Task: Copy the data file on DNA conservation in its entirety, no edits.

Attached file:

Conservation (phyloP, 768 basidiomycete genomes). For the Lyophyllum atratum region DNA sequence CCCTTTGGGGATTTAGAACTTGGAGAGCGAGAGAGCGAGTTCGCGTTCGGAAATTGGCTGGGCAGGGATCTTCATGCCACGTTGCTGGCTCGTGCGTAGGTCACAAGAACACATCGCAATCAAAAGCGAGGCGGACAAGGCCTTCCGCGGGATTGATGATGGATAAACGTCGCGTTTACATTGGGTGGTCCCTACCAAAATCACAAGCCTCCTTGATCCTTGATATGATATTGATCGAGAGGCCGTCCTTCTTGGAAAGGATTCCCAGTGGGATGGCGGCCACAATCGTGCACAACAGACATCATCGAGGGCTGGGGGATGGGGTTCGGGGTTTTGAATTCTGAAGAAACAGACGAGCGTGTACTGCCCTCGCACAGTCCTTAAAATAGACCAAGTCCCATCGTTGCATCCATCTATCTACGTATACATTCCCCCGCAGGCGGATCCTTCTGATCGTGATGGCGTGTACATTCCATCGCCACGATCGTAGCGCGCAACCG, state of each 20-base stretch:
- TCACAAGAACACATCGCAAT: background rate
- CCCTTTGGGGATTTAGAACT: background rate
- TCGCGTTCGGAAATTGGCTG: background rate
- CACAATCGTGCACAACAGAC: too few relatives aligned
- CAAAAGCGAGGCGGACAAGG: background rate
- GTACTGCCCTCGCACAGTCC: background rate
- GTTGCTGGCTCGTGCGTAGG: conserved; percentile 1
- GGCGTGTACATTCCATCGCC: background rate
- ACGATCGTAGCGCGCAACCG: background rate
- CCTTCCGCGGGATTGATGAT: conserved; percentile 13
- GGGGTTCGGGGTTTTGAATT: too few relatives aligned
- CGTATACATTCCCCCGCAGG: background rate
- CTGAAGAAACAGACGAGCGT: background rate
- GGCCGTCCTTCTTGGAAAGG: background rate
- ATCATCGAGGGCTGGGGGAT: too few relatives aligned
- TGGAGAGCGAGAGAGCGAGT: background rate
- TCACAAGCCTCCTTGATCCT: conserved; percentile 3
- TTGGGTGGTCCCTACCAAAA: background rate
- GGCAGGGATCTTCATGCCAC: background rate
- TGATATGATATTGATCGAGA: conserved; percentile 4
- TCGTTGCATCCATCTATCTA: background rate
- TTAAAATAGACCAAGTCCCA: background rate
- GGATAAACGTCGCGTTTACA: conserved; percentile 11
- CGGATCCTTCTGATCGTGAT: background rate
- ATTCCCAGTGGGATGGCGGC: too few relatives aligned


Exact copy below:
Conservation (phyloP, 768 basidiomycete genomes). For the Lyophyllum atratum region DNA sequence CCCTTTGGGGATTTAGAACTTGGAGAGCGAGAGAGCGAGTTCGCGTTCGGAAATTGGCTGGGCAGGGATCTTCATGCCACGTTGCTGGCTCGTGCGTAGGTCACAAGAACACATCGCAATCAAAAGCGAGGCGGACAAGGCCTTCCGCGGGATTGATGATGGATAAACGTCGCGTTTACATTGGGTGGTCCCTACCAAAATCACAAGCCTCCTTGATCCTTGATATGATATTGATCGAGAGGCCGTCCTTCTTGGAAAGGATTCCCAGTGGGATGGCGGCCACAATCGTGCACAACAGACATCATCGAGGGCTGGGGGATGGGGTTCGGGGTTTTGAATTCTGAAGAAACAGACGAGCGTGTACTGCCCTCGCACAGTCCTTAAAATAGACCAAGTCCCATCGTTGCATCCATCTATCTACGTATACATTCCCCCGCAGGCGGATCCTTCTGATCGTGATGGCGTGTACATTCCATCGCCACGATCGTAGCGCGCAACCG, state of each 20-base stretch:
- TCACAAGAACACATCGCAAT: background rate
- CCCTTTGGGGATTTAGAACT: background rate
- TCGCGTTCGGAAATTGGCTG: background rate
- CACAATCGTGCACAACAGAC: too few relatives aligned
- CAAAAGCGAGGCGGACAAGG: background rate
- GTACTGCCCTCGCACAGTCC: background rate
- GTTGCTGGCTCGTGCGTAGG: conserved; percentile 1
- GGCGTGTACATTCCATCGCC: background rate
- ACGATCGTAGCGCGCAACCG: background rate
- CCTTCCGCGGGATTGATGAT: conserved; percentile 13
- GGGGTTCGGGGTTTTGAATT: too few relatives aligned
- CGTATACATTCCCCCGCAGG: background rate
- CTGAAGAAACAGACGAGCGT: background rate
- GGCCGTCCTTCTTGGAAAGG: background rate
- ATCATCGAGGGCTGGGGGAT: too few relatives aligned
- TGGAGAGCGAGAGAGCGAGT: background rate
- TCACAAGCCTCCTTGATCCT: conserved; percentile 3
- TTGGGTGGTCCCTACCAAAA: background rate
- GGCAGGGATCTTCATGCCAC: background rate
- TGATATGATATTGATCGAGA: conserved; percentile 4
- TCGTTGCATCCATCTATCTA: background rate
- TTAAAATAGACCAAGTCCCA: background rate
- GGATAAACGTCGCGTTTACA: conserved; percentile 11
- CGGATCCTTCTGATCGTGAT: background rate
- ATTCCCAGTGGGATGGCGGC: too few relatives aligned